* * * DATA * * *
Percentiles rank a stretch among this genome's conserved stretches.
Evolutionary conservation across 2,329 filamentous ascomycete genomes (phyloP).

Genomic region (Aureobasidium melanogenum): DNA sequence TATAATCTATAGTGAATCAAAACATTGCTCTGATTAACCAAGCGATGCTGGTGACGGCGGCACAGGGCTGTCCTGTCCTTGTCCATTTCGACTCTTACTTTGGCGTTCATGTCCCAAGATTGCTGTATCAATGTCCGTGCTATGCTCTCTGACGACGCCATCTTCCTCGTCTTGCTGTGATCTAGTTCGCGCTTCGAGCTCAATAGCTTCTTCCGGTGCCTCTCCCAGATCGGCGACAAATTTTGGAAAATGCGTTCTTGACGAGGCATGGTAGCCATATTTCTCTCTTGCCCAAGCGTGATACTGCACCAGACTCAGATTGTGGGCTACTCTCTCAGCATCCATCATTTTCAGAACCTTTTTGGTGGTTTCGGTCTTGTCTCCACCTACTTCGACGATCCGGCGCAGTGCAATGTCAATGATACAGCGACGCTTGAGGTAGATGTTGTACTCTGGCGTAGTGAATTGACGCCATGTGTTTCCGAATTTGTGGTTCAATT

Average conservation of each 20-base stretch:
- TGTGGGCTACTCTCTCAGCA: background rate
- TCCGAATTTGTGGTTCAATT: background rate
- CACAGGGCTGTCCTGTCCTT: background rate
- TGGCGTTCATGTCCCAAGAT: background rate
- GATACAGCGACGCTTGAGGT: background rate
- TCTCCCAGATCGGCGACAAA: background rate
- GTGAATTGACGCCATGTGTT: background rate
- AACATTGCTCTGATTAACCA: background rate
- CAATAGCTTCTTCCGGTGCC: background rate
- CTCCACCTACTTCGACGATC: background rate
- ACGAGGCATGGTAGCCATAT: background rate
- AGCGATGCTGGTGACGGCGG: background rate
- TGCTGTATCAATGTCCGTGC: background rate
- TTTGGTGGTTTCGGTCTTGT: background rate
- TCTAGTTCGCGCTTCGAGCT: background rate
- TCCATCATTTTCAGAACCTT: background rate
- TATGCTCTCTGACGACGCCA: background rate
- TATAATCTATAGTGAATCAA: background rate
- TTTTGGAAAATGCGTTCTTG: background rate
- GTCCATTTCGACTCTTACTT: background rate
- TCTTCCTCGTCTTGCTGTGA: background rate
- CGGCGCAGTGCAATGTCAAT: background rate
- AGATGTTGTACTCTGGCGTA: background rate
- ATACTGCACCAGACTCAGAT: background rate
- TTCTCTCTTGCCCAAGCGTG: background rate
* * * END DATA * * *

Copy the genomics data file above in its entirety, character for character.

Percentiles rank a stretch among this genome's conserved stretches.
Evolutionary conservation across 2,329 filamentous ascomycete genomes (phyloP).

Genomic region (Aureobasidium melanogenum): DNA sequence TATAATCTATAGTGAATCAAAACATTGCTCTGATTAACCAAGCGATGCTGGTGACGGCGGCACAGGGCTGTCCTGTCCTTGTCCATTTCGACTCTTACTTTGGCGTTCATGTCCCAAGATTGCTGTATCAATGTCCGTGCTATGCTCTCTGACGACGCCATCTTCCTCGTCTTGCTGTGATCTAGTTCGCGCTTCGAGCTCAATAGCTTCTTCCGGTGCCTCTCCCAGATCGGCGACAAATTTTGGAAAATGCGTTCTTGACGAGGCATGGTAGCCATATTTCTCTCTTGCCCAAGCGTGATACTGCACCAGACTCAGATTGTGGGCTACTCTCTCAGCATCCATCATTTTCAGAACCTTTTTGGTGGTTTCGGTCTTGTCTCCACCTACTTCGACGATCCGGCGCAGTGCAATGTCAATGATACAGCGACGCTTGAGGTAGATGTTGTACTCTGGCGTAGTGAATTGACGCCATGTGTTTCCGAATTTGTGGTTCAATT

Average conservation of each 20-base stretch:
- TGTGGGCTACTCTCTCAGCA: background rate
- TCCGAATTTGTGGTTCAATT: background rate
- CACAGGGCTGTCCTGTCCTT: background rate
- TGGCGTTCATGTCCCAAGAT: background rate
- GATACAGCGACGCTTGAGGT: background rate
- TCTCCCAGATCGGCGACAAA: background rate
- GTGAATTGACGCCATGTGTT: background rate
- AACATTGCTCTGATTAACCA: background rate
- CAATAGCTTCTTCCGGTGCC: background rate
- CTCCACCTACTTCGACGATC: background rate
- ACGAGGCATGGTAGCCATAT: background rate
- AGCGATGCTGGTGACGGCGG: background rate
- TGCTGTATCAATGTCCGTGC: background rate
- TTTGGTGGTTTCGGTCTTGT: background rate
- TCTAGTTCGCGCTTCGAGCT: background rate
- TCCATCATTTTCAGAACCTT: background rate
- TATGCTCTCTGACGACGCCA: background rate
- TATAATCTATAGTGAATCAA: background rate
- TTTTGGAAAATGCGTTCTTG: background rate
- GTCCATTTCGACTCTTACTT: background rate
- TCTTCCTCGTCTTGCTGTGA: background rate
- CGGCGCAGTGCAATGTCAAT: background rate
- AGATGTTGTACTCTGGCGTA: background rate
- ATACTGCACCAGACTCAGAT: background rate
- TTCTCTCTTGCCCAAGCGTG: background rate